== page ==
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A recent article in the Princetonian, speaking of the disbandment of the Harvard Lacrosse team, says:

"It has been noised about that lack of financial support is the cause of the trouble, but there was no complaint of this kind before Saturday's defeat. It is possible that the thought of Princeton's defeating them, and the knowledge that they would likely do it again next year, has something to do with their present proceedings."

It seems to us that such an insinuation as this in another college paper is both unfair and boastful, not at all in the spirit that should pervade intercollegiate athletics and opinions. Our lacrosse team was forced to disband, as we know, from manifest lack of support, with the conviction that the sport of lacrosse could not be maintained here in future. The men worked hard to beat Princeton, but failed, and took the failure in a manly way. No agreement with Princeton has been cancelled, nothing done with which she could find fault. In face of her success and the unfortunate financial situation of our team, which should only call forth sympathy, such sentiments as the above are very much out of place.

Next Saturday the freshman nine will play its second game with Yale Ninety-two, at New Haven. At present the chances seem to be greatly in favor of Yale, and it will be only by the hardest kind of work that the Harvard men will be able to do the college justice. On that day the Yale university team plays no championship game, and so the freshmen will be able to call upon the members of the 'varsity nine from Ninety-two In addition to this circumstance. Yale will have the advantage of playing on the home ground. It is probable also, that on account of the Harvard-Princeton game, none of our 'varsity players will be allowed to play with the freshmen. It will, therefore be seen that Yale will have almost every advantage on her side. In spite of all this, however, Harvard should have strong chances for success. Careful work during the next three days will go far toward winning the game, if every man does his part heartily and conscientiously. No class since the present seniors were freshmen have beaten the Yale freshmen in both games. It remains for Ninety-two to re-establish this record.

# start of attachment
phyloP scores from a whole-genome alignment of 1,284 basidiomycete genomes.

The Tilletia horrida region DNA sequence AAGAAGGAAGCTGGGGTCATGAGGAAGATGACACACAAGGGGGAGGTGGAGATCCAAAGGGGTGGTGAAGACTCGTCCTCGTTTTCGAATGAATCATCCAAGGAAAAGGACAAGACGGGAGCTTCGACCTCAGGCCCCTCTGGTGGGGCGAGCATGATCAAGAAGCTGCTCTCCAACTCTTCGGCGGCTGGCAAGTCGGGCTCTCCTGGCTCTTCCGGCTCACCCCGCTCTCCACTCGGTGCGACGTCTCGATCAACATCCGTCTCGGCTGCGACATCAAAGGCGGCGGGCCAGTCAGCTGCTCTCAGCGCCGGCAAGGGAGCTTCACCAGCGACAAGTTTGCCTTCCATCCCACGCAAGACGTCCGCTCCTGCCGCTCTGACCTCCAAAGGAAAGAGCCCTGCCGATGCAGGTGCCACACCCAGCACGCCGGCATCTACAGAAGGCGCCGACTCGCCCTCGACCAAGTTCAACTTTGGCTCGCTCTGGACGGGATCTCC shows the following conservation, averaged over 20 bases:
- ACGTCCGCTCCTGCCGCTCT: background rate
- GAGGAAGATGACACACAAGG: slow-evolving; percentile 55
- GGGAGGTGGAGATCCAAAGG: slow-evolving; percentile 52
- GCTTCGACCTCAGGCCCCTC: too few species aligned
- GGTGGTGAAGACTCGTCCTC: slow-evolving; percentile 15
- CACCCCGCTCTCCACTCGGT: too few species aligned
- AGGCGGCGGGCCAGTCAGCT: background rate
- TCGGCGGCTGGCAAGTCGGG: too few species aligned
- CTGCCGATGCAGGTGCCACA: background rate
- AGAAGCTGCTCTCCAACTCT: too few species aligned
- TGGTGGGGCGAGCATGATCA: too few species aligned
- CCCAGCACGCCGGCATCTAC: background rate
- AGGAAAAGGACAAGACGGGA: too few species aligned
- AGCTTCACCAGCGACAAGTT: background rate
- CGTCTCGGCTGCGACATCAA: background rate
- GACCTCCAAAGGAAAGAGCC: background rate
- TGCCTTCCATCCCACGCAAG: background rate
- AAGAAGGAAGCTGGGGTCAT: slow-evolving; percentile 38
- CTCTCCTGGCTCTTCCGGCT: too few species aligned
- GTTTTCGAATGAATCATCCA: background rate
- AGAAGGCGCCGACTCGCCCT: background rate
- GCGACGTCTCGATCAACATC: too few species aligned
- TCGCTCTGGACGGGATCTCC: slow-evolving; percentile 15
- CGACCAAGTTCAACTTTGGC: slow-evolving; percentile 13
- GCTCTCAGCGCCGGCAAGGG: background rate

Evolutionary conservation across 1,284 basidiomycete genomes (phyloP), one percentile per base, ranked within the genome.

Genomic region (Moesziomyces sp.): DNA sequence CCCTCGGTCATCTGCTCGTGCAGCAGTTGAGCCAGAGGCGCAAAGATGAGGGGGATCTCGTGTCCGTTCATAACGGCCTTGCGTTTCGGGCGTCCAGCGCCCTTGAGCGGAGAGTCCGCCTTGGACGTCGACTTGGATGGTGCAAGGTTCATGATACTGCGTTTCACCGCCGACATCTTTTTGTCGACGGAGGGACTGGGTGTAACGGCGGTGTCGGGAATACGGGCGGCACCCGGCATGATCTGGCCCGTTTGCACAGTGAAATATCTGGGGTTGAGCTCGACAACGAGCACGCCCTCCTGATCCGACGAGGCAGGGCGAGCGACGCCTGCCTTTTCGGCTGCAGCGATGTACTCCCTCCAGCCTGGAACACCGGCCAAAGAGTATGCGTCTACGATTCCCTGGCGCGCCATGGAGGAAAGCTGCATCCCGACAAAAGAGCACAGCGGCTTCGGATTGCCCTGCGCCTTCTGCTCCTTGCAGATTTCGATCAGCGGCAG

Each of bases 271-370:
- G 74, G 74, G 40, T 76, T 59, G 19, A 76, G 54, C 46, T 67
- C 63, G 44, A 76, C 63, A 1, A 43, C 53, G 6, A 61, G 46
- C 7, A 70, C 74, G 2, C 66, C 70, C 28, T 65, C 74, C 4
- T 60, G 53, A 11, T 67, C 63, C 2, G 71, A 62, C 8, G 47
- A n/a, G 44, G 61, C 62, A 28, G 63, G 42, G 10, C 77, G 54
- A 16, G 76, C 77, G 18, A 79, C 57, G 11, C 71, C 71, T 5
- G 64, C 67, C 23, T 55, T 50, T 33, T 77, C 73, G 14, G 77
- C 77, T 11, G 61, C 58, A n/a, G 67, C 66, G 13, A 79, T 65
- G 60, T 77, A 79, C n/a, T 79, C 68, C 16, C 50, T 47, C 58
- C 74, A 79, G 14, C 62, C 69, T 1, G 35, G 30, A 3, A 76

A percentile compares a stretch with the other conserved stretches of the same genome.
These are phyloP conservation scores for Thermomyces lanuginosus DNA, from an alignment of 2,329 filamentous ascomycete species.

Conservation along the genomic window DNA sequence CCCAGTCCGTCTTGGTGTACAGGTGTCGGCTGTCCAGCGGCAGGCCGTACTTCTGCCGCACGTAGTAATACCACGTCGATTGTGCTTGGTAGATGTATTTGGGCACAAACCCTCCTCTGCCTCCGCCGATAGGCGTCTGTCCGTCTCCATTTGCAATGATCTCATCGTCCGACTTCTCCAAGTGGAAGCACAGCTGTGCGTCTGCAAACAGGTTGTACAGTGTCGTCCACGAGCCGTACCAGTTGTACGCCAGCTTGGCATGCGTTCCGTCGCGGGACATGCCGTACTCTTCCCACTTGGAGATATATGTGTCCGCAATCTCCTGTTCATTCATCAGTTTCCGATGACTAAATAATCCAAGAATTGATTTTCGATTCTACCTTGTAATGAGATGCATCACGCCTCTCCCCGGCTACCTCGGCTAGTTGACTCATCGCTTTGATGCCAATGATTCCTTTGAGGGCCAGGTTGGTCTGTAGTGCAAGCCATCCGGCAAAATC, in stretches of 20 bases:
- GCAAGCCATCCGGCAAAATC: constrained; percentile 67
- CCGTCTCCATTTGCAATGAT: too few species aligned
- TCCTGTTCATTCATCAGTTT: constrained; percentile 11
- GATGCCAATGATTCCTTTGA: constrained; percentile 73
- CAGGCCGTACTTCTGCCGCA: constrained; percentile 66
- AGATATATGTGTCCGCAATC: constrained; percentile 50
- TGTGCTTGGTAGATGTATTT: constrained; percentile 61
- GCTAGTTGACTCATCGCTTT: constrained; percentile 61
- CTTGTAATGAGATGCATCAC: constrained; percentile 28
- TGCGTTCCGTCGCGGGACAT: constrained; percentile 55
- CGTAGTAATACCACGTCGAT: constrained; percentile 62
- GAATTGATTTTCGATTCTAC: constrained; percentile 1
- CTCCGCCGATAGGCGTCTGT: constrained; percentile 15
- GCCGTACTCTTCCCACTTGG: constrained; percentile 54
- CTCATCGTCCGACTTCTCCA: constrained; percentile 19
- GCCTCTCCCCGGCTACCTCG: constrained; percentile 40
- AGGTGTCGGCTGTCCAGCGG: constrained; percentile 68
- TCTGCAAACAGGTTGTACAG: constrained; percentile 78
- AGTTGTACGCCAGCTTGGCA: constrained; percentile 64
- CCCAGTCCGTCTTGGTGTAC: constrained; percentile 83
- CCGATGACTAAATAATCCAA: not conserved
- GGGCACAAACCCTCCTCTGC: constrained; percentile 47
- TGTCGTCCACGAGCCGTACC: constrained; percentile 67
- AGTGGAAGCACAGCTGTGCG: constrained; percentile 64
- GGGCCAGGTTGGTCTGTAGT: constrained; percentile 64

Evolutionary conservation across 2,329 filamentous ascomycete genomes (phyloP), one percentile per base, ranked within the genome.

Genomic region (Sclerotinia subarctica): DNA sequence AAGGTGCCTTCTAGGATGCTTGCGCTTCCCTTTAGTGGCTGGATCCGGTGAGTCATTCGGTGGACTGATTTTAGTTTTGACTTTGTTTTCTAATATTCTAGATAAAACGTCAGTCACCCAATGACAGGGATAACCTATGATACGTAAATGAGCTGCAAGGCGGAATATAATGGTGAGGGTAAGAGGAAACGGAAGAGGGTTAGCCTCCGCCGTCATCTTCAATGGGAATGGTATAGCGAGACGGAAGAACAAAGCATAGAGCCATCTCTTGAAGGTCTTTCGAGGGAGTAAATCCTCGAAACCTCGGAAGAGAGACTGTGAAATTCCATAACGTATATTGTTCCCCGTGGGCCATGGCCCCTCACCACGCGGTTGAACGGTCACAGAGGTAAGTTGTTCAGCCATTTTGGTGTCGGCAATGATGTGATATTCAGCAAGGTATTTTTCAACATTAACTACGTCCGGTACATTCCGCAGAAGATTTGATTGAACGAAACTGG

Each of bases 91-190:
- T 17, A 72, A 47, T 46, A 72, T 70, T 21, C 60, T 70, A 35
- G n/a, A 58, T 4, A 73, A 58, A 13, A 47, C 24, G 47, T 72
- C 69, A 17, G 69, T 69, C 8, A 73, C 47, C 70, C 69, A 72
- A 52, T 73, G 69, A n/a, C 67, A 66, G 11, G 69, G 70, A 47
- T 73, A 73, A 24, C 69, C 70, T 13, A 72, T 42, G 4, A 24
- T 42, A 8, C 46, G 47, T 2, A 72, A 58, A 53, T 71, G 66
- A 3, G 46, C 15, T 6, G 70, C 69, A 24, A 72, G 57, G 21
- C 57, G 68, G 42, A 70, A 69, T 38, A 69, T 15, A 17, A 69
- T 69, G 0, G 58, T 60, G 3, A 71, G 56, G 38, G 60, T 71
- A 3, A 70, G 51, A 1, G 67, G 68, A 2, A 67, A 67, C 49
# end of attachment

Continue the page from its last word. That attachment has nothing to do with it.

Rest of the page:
We have little fear that the nine will receive inadequate support from lack of men to go to New Haven to see the game next Saturday. The men in Ninety-two have generally shown themselves eager to support the interests of their class in every way, and it would be little less than dis race, if so few freshmen accompanied the team as to cause complaint from the nine itself.